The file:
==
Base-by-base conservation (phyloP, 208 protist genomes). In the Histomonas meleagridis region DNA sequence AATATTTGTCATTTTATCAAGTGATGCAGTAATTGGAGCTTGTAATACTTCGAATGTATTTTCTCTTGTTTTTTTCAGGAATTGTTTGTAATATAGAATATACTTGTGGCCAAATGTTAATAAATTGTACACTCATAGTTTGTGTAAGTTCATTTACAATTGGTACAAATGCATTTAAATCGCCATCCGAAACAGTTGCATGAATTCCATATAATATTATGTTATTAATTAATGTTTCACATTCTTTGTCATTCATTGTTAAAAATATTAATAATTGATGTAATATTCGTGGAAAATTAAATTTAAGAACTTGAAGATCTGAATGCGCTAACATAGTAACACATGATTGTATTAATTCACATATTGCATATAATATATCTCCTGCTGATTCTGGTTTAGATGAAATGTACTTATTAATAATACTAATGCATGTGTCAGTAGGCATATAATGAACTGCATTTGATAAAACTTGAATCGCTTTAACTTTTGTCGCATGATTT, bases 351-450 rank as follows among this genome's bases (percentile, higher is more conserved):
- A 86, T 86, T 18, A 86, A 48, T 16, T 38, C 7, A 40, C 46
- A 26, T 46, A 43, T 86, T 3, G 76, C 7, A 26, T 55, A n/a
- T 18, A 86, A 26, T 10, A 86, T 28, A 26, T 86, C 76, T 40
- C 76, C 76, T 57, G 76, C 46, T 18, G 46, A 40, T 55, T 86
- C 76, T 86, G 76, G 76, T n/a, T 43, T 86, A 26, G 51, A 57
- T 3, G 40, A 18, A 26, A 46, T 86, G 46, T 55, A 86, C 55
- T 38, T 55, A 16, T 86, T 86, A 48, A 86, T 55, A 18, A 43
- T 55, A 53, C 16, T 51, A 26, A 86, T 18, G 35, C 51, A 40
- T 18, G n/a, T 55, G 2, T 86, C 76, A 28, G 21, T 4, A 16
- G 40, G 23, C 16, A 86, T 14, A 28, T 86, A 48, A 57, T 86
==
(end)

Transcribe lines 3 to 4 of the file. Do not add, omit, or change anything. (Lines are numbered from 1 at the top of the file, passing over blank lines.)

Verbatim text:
- A 26, T 46, A 43, T 86, T 3, G 76, C 7, A 26, T 55, A n/a
- T 18, A 86, A 26, T 10, A 86, T 28, A 26, T 86, C 76, T 40